Sean was able to avoid prison time in a plea agreement that included a four-figure fine and five years of probation, as well as drug treatment. The charges against Eboni were dropped.
Sean’s VA benefits were restored in August 2019, but in order to save money, he had failed to pay the $250 renewal fee for his Arizona medical marijuana card. In a traffic stop in Arizona this year, he was arrested for possession of cannabis without a valid medical marijuana card. Now he was determined to be in violation of probation, and Pickens County demanded that he be extradited back to Alabama.
On April 28, the Pickens County judge sentenced Sean Worsley to five years in prison. He would already be serving that time if not for the fact that new sentences are temporarily on hold due to the COVID-19 pandemic. On July 16, a 13th Alabama inmate died after testing positive for the novel coronavirus, according to Alabama Political Report.
Alabama’s prisons, in addition to being chronically overcrowded, are plagued by violence.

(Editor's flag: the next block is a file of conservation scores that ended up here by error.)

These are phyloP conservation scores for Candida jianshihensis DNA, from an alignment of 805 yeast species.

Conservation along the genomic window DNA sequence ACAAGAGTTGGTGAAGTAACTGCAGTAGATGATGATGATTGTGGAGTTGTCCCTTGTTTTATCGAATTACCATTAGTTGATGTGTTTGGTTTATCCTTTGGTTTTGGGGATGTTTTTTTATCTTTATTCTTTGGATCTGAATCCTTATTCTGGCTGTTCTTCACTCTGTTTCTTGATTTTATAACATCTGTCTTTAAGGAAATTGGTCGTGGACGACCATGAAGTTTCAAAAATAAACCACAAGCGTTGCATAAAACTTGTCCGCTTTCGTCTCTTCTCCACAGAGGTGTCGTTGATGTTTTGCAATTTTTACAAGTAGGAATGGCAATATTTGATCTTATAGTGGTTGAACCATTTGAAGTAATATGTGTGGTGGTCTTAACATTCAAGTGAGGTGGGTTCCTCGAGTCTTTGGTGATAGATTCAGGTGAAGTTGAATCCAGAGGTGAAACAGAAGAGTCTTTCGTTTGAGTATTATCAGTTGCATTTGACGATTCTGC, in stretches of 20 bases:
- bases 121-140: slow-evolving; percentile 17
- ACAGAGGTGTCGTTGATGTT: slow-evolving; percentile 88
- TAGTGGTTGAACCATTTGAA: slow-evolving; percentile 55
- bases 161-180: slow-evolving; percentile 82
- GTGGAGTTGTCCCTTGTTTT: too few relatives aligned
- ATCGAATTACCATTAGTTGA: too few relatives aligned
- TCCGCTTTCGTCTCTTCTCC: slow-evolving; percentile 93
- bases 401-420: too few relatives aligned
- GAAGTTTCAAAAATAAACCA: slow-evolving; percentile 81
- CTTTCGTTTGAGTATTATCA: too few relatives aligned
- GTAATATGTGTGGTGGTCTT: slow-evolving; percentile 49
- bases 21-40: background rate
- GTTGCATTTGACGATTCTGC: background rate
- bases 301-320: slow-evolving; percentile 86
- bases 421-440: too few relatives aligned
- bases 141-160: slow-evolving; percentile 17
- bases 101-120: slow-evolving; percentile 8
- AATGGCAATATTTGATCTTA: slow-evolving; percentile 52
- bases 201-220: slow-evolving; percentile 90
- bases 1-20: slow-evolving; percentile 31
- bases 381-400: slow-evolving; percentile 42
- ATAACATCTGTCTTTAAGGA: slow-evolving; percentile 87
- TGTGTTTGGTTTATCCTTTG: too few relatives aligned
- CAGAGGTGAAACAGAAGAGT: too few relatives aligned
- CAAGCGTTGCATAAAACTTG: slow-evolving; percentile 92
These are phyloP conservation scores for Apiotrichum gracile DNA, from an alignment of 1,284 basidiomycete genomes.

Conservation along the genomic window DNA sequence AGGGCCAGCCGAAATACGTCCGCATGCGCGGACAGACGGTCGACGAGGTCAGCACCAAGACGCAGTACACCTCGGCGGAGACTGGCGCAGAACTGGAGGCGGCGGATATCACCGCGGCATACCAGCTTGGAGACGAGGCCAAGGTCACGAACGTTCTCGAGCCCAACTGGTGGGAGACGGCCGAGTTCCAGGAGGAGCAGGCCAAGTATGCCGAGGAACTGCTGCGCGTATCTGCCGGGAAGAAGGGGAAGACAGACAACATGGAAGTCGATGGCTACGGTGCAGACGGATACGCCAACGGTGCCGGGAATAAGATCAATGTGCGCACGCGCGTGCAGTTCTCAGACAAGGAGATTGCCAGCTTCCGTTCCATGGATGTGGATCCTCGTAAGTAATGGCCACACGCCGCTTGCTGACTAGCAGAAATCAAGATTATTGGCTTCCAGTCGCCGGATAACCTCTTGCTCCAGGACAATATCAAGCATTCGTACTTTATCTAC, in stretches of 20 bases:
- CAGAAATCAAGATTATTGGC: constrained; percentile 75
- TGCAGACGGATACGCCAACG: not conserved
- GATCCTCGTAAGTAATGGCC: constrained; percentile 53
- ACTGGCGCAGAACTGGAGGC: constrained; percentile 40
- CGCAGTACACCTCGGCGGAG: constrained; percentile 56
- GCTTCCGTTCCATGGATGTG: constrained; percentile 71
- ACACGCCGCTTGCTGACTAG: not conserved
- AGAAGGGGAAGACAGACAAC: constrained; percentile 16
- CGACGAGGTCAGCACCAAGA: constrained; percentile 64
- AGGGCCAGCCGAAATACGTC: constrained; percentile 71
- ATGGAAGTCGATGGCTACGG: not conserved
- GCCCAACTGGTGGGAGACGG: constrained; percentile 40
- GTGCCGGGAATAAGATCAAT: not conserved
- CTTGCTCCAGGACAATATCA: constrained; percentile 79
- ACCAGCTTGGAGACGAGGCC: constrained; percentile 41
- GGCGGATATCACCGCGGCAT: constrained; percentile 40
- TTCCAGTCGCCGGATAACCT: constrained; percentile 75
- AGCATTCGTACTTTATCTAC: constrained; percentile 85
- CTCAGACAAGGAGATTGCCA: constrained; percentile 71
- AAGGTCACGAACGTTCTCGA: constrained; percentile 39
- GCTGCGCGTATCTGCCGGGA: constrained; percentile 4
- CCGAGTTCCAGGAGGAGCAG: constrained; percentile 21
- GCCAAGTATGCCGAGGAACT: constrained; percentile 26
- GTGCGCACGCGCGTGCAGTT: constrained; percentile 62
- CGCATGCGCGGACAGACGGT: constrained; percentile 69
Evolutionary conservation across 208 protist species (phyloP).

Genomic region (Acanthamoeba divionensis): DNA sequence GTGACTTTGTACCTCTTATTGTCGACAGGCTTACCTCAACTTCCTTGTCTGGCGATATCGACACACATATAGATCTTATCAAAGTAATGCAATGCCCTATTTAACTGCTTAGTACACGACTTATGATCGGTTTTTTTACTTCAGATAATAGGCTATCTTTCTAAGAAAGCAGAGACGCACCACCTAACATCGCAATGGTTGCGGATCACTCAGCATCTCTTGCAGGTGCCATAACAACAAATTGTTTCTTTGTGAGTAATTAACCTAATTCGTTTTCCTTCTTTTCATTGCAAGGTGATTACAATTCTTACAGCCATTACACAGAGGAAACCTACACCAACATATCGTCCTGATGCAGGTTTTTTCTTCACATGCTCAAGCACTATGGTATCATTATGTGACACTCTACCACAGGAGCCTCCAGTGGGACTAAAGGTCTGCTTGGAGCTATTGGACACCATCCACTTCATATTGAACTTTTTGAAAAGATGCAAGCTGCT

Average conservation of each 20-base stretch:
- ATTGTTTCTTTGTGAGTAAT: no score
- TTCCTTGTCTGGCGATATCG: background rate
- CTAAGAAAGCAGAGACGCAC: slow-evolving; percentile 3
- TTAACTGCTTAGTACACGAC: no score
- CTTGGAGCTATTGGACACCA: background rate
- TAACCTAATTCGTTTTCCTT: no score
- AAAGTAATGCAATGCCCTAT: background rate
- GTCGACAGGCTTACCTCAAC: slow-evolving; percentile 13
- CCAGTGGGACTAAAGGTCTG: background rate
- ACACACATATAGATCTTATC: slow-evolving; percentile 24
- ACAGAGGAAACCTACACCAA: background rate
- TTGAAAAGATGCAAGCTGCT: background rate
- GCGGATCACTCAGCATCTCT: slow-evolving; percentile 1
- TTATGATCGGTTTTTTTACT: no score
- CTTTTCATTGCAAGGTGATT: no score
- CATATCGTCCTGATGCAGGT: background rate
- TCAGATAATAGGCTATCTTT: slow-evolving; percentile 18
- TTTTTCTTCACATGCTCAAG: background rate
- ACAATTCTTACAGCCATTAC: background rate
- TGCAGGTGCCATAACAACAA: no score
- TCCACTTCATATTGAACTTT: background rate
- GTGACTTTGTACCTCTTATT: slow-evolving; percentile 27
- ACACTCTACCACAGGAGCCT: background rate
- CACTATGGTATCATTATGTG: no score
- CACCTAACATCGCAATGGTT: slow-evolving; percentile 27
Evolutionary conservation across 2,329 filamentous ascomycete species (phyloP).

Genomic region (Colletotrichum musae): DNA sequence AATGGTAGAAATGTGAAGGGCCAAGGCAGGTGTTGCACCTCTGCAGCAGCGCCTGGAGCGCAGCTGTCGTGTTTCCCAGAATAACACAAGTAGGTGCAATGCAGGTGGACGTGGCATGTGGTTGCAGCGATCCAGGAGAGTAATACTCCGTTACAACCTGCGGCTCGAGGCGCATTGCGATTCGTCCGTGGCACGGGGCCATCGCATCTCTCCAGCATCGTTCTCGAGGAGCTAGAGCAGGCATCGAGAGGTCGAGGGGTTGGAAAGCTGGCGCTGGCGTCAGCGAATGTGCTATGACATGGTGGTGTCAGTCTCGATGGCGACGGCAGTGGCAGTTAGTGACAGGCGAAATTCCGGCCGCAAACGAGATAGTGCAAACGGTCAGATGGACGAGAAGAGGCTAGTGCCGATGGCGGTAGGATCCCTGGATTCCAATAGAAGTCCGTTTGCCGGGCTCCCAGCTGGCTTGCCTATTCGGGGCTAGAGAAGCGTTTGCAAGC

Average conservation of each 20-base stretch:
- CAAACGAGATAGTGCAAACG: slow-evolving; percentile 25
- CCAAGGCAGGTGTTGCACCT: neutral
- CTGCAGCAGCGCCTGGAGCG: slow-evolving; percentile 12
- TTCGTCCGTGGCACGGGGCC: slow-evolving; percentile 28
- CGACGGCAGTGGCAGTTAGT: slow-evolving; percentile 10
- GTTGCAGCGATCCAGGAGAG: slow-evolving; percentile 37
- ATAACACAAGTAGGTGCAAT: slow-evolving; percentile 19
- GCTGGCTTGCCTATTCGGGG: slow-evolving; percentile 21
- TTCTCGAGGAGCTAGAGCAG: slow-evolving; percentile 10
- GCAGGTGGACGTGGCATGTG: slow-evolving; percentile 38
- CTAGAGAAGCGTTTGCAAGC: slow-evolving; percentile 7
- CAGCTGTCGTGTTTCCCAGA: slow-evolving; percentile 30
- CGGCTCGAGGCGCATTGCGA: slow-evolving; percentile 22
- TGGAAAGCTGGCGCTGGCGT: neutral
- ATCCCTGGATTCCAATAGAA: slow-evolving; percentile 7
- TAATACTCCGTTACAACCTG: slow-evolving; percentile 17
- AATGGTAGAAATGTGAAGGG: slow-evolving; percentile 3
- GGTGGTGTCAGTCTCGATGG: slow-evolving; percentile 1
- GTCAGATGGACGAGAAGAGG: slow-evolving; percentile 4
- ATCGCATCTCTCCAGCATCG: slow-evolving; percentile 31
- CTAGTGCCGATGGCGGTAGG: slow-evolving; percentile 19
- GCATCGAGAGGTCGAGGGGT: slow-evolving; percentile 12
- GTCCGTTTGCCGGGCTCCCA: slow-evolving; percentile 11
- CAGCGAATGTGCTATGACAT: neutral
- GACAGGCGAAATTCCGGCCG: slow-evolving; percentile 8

But Sean is not free. He’s being held at the Pickens County jail until he can start formally serving his sentence. And he is not being allowed release while the sentence is on appeal.
“I feel like I’m being thrown away by a country I went and served for,” Sean wrote in a letter to Alabama Appleseed. “I feel like I lost parts of me in Iraq, parts of my spirit and soul that I can’t ever get back.”
Medical Marijuana on Hold
While COVID-19 is holding up the start of Sean Worsley’s prison term, the health crisis also defeated an effort to finally pass a medical marijuana law in Alabama this year.